Without language, the doctor can't diagnose. But what happens when the doctor has to switch languages?
John Bruzzi, an Irish radiologist, recently spent time on a fellowship in France. In a surprisingly well-written essay for the New England Journal of Medicine, he describes what it was like to translate his painstakingly honed diagnostician's vocabulary into his not-quite-perfect French.
When I arrived, I was proficient enough in French to formulate a radiology report, though it involved a long, painful process of interpreting the images and mentally translating my thoughts into French. My reports were short and full of curt, declarative sentences that read like barked military orders. ("The right lung is normal. In the left upper lobe there is a mass. A big mass. 5x6 cm. Probably lung cancer.") Subordinate clauses, subjunctives, and commas went out the window. When asked my opinion about something, I could only point to the relevant images and describe abnormalities as "cancer" or "infection," "big" or "small." There were no gray areas, no doubts, no conjectures. Sitting on the fence — a radiologist's stock in trade — necessitates using words for balance, weighing diagnostic probabilities, and leaning toward the heavier side. But because I couldn't use the subjunctive mood, I was forced into the realm of apparent diagnostic certainty.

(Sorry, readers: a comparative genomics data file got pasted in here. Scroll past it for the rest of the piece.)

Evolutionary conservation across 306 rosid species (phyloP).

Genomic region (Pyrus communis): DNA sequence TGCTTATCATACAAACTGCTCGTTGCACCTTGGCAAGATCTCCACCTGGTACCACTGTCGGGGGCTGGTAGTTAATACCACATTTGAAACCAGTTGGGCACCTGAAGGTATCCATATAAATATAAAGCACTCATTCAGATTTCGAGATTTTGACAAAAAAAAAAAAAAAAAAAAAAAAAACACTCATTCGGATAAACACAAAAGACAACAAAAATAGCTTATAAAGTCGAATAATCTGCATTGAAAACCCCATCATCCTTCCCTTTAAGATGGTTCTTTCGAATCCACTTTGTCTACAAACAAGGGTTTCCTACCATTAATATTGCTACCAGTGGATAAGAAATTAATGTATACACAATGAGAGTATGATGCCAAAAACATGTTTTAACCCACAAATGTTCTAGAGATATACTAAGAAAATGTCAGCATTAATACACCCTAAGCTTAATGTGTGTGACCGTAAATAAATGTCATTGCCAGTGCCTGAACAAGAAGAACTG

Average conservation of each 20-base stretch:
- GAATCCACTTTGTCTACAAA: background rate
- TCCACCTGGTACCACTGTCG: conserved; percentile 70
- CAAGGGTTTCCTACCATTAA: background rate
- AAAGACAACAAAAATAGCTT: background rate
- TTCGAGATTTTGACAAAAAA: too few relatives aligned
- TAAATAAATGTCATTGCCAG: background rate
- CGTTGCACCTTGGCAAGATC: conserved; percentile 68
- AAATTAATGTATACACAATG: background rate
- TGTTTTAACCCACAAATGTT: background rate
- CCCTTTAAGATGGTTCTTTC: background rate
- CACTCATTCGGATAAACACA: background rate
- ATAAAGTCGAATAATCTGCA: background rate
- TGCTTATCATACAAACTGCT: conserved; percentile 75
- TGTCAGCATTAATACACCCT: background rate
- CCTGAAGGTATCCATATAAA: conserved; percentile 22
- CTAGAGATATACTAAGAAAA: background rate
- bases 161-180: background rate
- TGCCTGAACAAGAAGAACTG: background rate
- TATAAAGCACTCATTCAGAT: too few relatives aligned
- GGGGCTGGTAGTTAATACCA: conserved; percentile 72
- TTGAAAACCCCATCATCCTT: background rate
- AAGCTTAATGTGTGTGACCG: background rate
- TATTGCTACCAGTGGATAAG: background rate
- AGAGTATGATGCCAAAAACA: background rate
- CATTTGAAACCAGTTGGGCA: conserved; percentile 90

The Journal requires subscription for full-text access. Far be it from me to steal a dollar from the Cambridge biomedical establishment -- I'm not going to post the whole article here. Ask someone to get it for you, since it's well worth reading.